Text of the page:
I recently had the opportunity to sit down with Benny Landa, to discuss these exciting changes to the Landa nanographic printing platform:


By Erik Nikkanen on Sep 23, 2013

Congratulations to the Landa team for making progress in their technology development. I am always supportive of the efforts of people trying to do new things. It is not such an easy job.

The changes are interesting although I am surprised that with all the printing experience Landa has had, he didn't know that the operators like to work at the end of the press.

I would say that in principle, if a process is so consistent and predictable, it should not matter that much if the control section is located in any particular location. If there is no need to make changes, there is no need to be there.

Many web presses have the control station in a separate room even. So location is not always so critical. I suspect that after beta testing there might be another reevaluation of the operator work patterns.

Beta testing dates have now slipped. A slip is a slip and not such a good sign, but problems do happen. What might be more of interest is that the slip potentially can give the development of offset press technology an extra year to act.

The potential of offset development to fix critical problems in the process could cost a fraction of the cost of developing nanography. Also, the aim of the Landa concept shown on their "S" curve only aims to approach offset quality. In the meantime, offset can be developed to consistently and predictably run at shorter and shorter run lengths with an increase in quality.

This could make for an interesting horse race if the press manufacturers can find out how to get back on the horse.


By Greg Imhoff on Sep 25, 2013

Success is all about capturing a fair share of the available market dollars and the key in digital vs. offset now being sold is in flexibility on shorter runs and lower hourly operating costs for labor. Landa and others (HP, etc.) are pushing these base economics and adding in new finishing flexibilities substrates to buyers which is smart and in demand.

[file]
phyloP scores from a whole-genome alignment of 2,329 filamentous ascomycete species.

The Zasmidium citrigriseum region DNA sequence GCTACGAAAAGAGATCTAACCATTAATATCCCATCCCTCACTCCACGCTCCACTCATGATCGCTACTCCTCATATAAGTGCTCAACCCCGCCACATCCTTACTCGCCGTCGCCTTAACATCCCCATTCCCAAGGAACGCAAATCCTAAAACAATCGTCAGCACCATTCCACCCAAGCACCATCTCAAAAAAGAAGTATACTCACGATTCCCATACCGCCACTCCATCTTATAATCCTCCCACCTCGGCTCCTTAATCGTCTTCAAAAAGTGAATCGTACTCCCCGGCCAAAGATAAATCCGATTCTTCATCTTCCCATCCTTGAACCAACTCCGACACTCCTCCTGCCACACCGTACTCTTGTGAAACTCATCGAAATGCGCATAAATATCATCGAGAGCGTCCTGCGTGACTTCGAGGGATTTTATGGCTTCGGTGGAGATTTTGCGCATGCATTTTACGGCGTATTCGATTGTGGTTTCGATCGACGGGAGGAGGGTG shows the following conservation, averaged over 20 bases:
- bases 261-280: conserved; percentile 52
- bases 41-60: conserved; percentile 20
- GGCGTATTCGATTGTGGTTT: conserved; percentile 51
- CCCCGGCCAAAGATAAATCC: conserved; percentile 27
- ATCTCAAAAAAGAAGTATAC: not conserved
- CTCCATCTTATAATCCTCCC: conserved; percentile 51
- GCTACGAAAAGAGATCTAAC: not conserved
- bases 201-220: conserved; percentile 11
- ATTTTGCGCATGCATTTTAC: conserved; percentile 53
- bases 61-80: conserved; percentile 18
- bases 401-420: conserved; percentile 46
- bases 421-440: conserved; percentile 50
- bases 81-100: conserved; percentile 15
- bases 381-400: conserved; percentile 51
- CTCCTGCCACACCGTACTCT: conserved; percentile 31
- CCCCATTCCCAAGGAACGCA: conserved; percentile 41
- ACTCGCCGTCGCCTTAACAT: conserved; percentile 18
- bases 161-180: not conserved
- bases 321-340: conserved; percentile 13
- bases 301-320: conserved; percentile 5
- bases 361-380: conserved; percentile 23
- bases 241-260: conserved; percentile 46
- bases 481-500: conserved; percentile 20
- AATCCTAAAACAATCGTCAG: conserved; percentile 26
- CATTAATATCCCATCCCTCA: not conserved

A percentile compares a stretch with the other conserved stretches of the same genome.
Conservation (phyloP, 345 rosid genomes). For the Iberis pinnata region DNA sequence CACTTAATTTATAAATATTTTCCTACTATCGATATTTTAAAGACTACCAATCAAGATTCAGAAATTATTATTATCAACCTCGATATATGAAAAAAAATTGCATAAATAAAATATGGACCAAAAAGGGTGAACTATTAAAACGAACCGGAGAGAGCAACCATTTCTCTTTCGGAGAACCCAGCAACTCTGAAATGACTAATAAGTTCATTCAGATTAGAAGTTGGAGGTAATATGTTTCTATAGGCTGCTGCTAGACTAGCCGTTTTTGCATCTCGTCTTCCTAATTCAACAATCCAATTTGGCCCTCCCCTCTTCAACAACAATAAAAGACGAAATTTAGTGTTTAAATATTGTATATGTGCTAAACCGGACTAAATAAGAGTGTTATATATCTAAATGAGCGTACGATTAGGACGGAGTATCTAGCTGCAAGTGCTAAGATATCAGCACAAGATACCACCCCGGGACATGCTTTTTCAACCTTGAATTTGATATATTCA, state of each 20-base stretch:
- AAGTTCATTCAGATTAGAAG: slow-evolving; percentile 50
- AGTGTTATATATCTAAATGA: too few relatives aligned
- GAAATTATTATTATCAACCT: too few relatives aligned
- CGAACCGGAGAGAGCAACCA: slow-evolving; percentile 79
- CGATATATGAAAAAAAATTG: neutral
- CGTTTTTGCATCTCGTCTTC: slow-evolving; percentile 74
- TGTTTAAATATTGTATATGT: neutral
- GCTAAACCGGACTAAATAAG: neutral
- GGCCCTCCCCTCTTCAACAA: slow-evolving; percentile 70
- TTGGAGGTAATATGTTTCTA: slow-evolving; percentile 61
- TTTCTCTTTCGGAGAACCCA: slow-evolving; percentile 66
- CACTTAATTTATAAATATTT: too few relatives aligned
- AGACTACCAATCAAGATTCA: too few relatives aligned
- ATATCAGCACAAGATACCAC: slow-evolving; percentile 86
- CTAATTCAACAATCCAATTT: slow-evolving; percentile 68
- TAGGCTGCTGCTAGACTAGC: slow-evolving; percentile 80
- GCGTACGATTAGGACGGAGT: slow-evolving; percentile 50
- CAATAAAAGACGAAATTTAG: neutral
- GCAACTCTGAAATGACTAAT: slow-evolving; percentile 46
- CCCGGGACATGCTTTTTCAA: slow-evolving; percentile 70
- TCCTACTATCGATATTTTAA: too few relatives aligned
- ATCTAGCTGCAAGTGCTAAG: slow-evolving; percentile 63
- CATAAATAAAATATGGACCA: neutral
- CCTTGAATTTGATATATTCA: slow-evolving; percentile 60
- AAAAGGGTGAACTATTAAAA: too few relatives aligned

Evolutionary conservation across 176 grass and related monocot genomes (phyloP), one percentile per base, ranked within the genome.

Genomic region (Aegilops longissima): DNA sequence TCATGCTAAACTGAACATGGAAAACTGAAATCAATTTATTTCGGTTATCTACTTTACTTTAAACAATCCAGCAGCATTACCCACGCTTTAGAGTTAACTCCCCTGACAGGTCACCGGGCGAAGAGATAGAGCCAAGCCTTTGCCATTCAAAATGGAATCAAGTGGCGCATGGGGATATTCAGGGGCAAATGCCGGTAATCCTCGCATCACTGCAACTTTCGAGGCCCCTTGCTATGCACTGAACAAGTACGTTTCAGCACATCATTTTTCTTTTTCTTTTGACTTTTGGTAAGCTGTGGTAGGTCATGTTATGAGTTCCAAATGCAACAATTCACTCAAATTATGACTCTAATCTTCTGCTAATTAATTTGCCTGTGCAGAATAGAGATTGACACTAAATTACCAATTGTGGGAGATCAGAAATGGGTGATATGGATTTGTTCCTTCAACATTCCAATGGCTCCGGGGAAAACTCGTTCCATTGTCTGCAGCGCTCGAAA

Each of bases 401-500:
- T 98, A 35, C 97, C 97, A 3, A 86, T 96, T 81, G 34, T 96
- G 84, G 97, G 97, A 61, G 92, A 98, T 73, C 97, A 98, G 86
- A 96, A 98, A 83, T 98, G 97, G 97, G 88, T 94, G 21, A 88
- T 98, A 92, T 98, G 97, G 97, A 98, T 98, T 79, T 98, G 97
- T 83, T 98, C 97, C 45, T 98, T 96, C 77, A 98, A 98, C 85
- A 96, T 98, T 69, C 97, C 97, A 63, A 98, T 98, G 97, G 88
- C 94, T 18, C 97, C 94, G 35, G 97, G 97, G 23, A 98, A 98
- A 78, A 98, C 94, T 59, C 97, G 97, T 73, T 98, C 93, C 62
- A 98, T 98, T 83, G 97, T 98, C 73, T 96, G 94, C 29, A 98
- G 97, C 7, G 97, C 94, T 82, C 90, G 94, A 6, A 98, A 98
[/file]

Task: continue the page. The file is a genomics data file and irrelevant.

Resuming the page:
As the market moves the followers follow. Offset and other processes Flexo etc. have long ago mastered inline finishing for longer runs and also hold the higher ground in output quality but do not have "1 off" capabilities of digital. So this is the market opening for digital to run at.

The key issue for buyers today is in cost and flexibility not so much on quality if the application run length demand is short. This means the race today is in lowering costs for offset and for digital in improving quality in imaging output resolution. This is ongoing while we watch and each camp focuses on the middle point, which is capturing the print buyers market needs and expectations. Competition for the market is good.

The winner of "digital vs conventional" will own it I think from a weighted order of lower costs, more substrates, finishing flexibilities and best in class quality output all to fit that which the market (clients) are buying.


By Pat Berger on Sep 29, 2013

When and only when the nano ink can pass flotation deinking should this be considered. With all of the other inkjet printers reducing the available recycled fiber for same grade paper we sure don't need another source of fiber that will contribute to the accumulating tonnage to be be down-cycled.


By Pat Berger on Sep 30, 2013

Nano Toxicology

This link from the National Toxicology Program
NTP Nanotechnology Safety Initiative

Happy reading